TW: as the title mentions, this post discusses addiction and rehabs frankly. take care of yourself first and please reach out for help if you need it.
So I was recently watching the latest episode of John Oliver’s “Last Week Tonight with John Oliver” on HBO because I’m way behind and the guy’s hilarious. Plus he makes me miss the old country, England, more than I care to admit. Anyway, his episode this week was about addiction and the unregulated rehab industry. It’s disgusting that people who need help aren’t necessarily getting it. You can read more about the episode here and you can watch it on HBO.
If you know me in real life, you probably know that I have lost a few friends to addiction, struggled at times potentially myself, and have watched friends successfully celebrate sobriety for years. Watching your friends who struggled finally succeed and get their stuff together is a beautiful thing. But if you’ve never watched someone try to find an outlet and fail to find a healthy one, it can be and is heartbreaking. And what a lot of people don’t know is that while rehab facilities claim to have high sobriety success rates of patients who leave their facilities, it often isn’t the case. I heard somewhere that it takes on average seven visits to rehab for someone to finally be able to maintain sobriety. Which frankly, even one trip to rehab can be out of reach for someone.
We’ve all seen the commercials for places like Cliffside Malibu or The Addiction Network that use shock tactics or serene views to entice you to learn more about their services and availability. What John Oliver goes into in this episode is how rehab clinics aren’t often based on evidence-based research or barely check in on their graduates (sometimes it’s just a phone call and if you know an addict in full-blown addiction, they’re fantastic liars). John Oliver also does a great job in this episode about the money maker even urine tests can be and how some, not all, places are really just in it for the money. Which is awful, considering who they’re marketing to.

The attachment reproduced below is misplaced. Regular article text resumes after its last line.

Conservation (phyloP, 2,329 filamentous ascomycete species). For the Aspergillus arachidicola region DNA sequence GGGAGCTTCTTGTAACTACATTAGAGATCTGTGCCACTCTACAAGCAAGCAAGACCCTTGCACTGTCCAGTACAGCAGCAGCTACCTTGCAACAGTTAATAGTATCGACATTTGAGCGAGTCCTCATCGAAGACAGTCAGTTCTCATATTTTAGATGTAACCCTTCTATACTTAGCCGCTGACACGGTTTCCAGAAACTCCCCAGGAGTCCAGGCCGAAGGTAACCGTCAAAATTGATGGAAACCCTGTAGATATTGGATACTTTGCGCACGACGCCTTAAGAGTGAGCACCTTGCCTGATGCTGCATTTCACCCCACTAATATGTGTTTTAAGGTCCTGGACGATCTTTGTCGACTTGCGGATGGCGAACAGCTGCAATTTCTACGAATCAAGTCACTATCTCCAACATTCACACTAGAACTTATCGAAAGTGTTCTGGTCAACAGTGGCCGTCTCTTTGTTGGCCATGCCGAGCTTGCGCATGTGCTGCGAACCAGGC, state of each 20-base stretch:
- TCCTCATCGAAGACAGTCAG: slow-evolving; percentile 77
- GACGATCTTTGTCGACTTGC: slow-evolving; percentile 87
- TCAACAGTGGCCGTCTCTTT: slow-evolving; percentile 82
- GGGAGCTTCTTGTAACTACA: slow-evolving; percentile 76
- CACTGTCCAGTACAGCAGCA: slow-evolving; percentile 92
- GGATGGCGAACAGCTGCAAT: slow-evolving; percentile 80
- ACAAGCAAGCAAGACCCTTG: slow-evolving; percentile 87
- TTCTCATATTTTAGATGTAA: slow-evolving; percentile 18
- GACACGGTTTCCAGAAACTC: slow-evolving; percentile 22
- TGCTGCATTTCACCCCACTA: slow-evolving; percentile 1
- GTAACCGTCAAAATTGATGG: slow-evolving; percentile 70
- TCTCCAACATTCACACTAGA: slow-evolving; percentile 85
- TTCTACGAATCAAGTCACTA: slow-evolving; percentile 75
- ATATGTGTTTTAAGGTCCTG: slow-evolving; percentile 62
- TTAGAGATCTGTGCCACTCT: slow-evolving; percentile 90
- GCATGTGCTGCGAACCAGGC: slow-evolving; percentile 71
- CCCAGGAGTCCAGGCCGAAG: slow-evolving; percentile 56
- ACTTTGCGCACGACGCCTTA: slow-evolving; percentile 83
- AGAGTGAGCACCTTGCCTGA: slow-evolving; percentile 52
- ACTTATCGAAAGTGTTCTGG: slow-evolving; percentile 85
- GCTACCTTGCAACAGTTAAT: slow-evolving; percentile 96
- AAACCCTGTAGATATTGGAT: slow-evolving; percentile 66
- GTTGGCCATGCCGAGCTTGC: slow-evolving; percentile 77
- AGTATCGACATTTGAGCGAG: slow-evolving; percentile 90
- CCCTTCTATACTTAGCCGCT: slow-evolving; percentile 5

This of course isn’t to say hat there aren’t great facilities out there because there are. And it’s sucks that a few bad eggs give the whole industry a sour name.
Which brings me to a song that I have recently become an avid listener of. It’s by Machine Gun Kelly, called “Habits”. Come to find out, it’s about MGK’s battle with cocaine addiction in his youth and it’s a great song about unhealthy habits, how you often don’t realize it’s too late until it’s really too late. I really do feel like we don’t have honest, real conversations about addiction or mental health because they’re not fun, sexy topics. We look at drugs and alcohol as a way to escape reality and there are so many songs about partying, imbibing, and more that it can seem like nobody really can ever have a problem with substances. And if we do learn a loved one struggles with addiction, it’s easy to dismiss it — like it’s easy to just say no or that it’s their fault.
Addiction and mental health are clearly two causes that are very close to my heart. And I really appreciate Machine Gun Kelly speaking openly about both on his songs. What makes “Habits” so great to me is that while it may be about his own cocaine habit, it can easily apply to any bad habits we may take part in that make us feel alive or worthy or something for the first time. It’s a great song that you can listen to here.
Favourite lyrics: I fell in love with a very bad habit/But I felt alive for the very first time